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Henry Dumas, Moore Norman Technology Center Workforce & Economic Development Coordinator and OVF Chairman.
I am so happy & excited for our first OVF power lunch – “Face to Face”, which will also include digital coverage to honor our OVF members outside of the Oklahoma City metro area!
Outgoing OVF Chairman Danny Slusarchuk, Che' and the OVF board did a wonderful job – of shifting from Face to Face to digital format when the world turned upside down on us last year amidst the Covid pandemic. One great positive in the quick shift to digital was to allow us to recruit Funders, Founders, and associated Service Providers outside the Oklahoma City Area – A long term goal of OVF. This year, we will operate in a hybrid format where we are face to face as well as digital for our members outside the Oklahoma City Metro Area.
Che’ has done a wonderful job of completing our roster of Main Speakers for the entire year (please check this out on the OVF website, so you know what is coming – OVF.org). In addition, we have made request and have high hopes for Governor Stitt to join us as Guest Speaker for our Annual Awards Banquet at the Oklahoma History Center on May 18th, 2022, from 11 am to 1pm!
Our first main speaker for the Sept 8th meeting is Melissa Houston with 929 Strategies who has been instrumental in crafting and implements the Governor Stitt’s Agenda to strengthen the Entrepreneurial Ecosystem in Oklahoma. In conjunction with the Legislators, they have already completed amazing work and legislation with more good news in process. If you are a Founder, Funder, or associated Service Provider – You totally do not want to miss this presentation!
My goal as Chairman this year, along with Che’ and the board of directors – is to focus on membership retention, the recruitment of new members statewide, find partners to fully fund our sponsorship & awards celebrations – provide outstanding content though our Speaker Selection, exceptionally great food, focused networking time – and start and stop the meeting on time!
I encourage each of you to help us spread the good word about OVF, encourage all current members to renew and to assist us in the recruitment of excellent new members by inviting them as your guest to one of our power lunches, letting them meet the people and feel the experience! If you have questions about how to ask a guest or how to fund their lunch ticket – reach out to our Executive Director Che’ Loessberg – we are committed to helping you to make this a very easy and pain free process!
And finally, I wish to thank the Executive Committee Members, Board Members and Che’ Loessberg for helping me this year to make the 2021-2022 year a great & healthy one for OVF and all of our stakeholders?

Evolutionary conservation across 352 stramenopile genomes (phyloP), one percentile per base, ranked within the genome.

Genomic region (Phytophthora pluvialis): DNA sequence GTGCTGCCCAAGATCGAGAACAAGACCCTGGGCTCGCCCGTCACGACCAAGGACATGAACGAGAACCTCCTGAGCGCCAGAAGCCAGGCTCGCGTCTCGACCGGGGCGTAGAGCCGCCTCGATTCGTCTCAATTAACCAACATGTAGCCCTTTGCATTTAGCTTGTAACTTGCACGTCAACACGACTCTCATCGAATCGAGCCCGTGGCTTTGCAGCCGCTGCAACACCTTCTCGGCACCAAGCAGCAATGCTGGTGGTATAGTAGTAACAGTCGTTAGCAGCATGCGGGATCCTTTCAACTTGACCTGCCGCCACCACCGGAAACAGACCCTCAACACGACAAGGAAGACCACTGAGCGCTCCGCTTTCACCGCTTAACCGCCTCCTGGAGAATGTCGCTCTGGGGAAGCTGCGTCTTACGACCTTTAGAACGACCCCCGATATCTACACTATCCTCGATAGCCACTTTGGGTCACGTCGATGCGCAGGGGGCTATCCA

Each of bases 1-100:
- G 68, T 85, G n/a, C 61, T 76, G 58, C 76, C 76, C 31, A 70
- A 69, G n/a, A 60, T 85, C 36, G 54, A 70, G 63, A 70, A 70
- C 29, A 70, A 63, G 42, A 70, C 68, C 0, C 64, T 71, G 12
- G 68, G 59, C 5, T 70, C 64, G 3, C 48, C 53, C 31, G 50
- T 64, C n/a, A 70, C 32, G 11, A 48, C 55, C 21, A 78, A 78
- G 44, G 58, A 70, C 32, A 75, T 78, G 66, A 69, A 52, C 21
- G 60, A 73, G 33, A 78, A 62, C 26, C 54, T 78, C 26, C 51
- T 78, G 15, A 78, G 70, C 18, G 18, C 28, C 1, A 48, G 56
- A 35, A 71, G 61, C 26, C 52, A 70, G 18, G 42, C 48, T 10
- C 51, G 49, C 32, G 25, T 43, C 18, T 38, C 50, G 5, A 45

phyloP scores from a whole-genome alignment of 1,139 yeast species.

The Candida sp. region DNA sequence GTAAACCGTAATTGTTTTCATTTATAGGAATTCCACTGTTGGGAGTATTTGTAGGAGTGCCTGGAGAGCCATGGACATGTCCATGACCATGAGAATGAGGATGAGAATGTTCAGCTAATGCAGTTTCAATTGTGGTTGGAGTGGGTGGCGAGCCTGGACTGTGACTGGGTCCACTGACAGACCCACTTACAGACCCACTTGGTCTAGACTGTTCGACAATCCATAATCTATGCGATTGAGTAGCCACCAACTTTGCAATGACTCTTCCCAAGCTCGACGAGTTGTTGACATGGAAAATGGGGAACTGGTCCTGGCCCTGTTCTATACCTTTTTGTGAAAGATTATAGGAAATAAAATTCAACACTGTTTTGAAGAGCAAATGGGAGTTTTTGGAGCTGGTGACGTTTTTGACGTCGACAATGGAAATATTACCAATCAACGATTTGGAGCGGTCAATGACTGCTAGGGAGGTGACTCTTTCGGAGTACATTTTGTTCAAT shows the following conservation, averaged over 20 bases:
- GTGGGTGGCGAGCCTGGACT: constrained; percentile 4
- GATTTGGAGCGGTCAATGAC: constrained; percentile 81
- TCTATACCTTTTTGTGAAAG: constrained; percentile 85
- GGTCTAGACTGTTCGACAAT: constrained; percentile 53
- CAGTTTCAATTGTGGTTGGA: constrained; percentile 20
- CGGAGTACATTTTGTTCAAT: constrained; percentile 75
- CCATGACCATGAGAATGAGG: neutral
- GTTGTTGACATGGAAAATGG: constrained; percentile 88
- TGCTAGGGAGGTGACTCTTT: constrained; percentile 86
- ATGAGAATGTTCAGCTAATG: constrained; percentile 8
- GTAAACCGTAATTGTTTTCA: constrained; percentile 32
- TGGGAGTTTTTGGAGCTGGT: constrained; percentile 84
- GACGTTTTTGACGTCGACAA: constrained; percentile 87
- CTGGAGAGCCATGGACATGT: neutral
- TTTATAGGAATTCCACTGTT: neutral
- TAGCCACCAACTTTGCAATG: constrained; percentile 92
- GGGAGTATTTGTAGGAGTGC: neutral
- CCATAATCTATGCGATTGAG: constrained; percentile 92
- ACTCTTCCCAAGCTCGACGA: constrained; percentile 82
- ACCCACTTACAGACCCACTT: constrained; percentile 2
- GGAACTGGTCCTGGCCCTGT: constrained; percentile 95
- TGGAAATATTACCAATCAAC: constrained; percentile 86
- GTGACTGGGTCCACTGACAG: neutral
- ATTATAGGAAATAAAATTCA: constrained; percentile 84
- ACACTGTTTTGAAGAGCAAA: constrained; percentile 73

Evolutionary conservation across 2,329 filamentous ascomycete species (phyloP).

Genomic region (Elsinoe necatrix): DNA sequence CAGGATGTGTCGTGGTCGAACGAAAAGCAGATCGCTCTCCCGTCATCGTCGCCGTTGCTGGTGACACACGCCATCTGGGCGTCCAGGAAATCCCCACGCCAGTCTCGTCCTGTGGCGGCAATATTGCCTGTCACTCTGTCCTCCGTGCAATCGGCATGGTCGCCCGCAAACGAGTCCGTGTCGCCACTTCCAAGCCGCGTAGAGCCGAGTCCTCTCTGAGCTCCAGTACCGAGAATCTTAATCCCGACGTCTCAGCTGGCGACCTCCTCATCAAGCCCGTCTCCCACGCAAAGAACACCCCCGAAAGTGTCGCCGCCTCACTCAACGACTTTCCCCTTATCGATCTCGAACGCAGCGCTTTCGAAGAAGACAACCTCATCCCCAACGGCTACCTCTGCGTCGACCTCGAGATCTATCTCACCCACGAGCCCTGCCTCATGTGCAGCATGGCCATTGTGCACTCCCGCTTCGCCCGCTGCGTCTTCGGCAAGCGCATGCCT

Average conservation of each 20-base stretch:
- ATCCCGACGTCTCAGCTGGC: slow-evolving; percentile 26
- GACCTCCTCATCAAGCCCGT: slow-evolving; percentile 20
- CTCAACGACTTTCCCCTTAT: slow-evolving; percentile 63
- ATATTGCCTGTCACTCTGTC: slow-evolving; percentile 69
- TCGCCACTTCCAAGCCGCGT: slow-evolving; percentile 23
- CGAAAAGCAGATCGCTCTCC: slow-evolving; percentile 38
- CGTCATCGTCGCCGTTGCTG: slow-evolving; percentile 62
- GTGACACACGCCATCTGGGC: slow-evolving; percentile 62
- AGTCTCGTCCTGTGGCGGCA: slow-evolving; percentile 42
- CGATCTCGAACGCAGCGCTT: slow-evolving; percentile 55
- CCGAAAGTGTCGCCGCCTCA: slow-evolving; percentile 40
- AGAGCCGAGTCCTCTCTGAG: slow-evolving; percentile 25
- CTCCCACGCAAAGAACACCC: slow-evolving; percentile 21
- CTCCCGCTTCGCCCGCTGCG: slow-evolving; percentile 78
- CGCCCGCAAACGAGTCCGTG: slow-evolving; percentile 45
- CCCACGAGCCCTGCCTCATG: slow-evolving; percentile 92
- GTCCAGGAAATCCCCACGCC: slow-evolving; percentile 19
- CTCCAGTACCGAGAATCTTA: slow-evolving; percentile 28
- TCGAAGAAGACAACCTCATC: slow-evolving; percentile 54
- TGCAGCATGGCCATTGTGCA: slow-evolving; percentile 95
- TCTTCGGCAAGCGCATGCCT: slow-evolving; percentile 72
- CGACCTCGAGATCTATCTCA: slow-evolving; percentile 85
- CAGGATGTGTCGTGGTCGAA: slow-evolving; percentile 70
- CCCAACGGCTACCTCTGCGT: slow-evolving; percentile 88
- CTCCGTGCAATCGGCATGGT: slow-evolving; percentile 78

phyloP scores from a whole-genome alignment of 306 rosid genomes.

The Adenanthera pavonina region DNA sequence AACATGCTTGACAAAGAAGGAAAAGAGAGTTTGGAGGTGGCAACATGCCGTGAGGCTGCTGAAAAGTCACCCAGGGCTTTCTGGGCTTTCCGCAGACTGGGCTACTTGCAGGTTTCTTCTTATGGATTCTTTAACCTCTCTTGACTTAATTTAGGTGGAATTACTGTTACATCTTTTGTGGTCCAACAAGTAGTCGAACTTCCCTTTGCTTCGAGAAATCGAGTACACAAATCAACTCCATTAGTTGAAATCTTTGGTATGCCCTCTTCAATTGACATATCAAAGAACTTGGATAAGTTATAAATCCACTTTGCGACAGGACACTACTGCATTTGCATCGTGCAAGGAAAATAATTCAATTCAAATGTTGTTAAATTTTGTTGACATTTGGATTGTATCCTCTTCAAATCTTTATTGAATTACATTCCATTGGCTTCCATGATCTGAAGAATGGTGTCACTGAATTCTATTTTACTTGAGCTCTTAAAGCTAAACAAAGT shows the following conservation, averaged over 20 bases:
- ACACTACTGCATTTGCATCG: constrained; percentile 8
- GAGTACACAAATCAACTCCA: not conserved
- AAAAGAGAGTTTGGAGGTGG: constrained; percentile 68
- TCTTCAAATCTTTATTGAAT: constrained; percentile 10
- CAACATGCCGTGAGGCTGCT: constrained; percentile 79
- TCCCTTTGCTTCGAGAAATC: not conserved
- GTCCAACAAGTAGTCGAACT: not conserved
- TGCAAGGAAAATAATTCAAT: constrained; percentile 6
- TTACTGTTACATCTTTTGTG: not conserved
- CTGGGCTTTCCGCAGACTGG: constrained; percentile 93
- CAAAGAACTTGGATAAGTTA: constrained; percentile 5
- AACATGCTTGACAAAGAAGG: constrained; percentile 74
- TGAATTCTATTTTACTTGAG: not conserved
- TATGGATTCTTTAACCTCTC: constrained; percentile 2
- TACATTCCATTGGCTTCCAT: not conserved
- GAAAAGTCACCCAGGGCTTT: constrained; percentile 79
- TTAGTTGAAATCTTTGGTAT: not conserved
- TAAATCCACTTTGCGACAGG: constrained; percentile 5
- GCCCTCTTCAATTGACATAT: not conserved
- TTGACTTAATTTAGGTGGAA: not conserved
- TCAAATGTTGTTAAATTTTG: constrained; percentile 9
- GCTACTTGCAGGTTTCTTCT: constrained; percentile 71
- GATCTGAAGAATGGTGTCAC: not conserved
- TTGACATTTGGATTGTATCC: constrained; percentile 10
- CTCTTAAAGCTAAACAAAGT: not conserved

I am honored and humbled to be your chairman this year – with the help of all of you – I will work very hard to make our commitments happen in a Great Way!
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2020-2021 OVF Chairman
Danny Slusarchuk, CEO, Standards IT
Oklahoma Venture Forum for me personally has lived up to the hype. Being a part of an economic and entrepreneurial ecosystem, with the membership and depth OVF carries, has offered my young company tremendous value. Relationships with members of OVF brought me to the Francis Tuttle Business Incubator program. It has allowed me to interact and sign up for services from companies like Resolution Legal Group and Insperity. OVF offered up talent from OU, OSU, and Moore Norman Technology. It surrounded me and my business with leading edge organizations like the Golding Group and Insurica providing invaluable insights.
This organization provides Entrepreneurship support, connects the dots for State and Local services, meaningful exclusive networking, funding opportunities, professional service providers, and lifelong relationships. OVF has continued to foster new and existing small business ventures since 1987. It’s where you go to start, grow, exit, learn, invest, and give back. Oklahoma needs organizations that rally the kind of people that make up OVF if it is going to truly diversify and accelerate economic growth.
2020 was an intense year for everyone, OVF included, however OVF was able to convert monthly events to a digital format complete with main speakers, pitch presentations, and networking breakouts, very similar to normal in-person events. The product has been successful in allowing OVF to expand statewide allowing access to the many new members who are outside the OKC Metro. This puts us one step closer to making Oklahoma a greater entrepreneurial hub.
Having the opportunity to Chair OVF has been a delight. I can’t say enough about how hard the Executive Committee works and how important the Board of Directors is to make it all possible. I would be remis if I didn’t mention that the single most impressive part of OVF is Ché Loessberg’s ability to will her way through the multitude of challenges faced by a non-profit. Executive Directors are special people and she is among the very best.
Danny J. Slusarchuk
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OVF Awards Keynote Speaker: Sean Kouplen, Growing Business in Oklahoma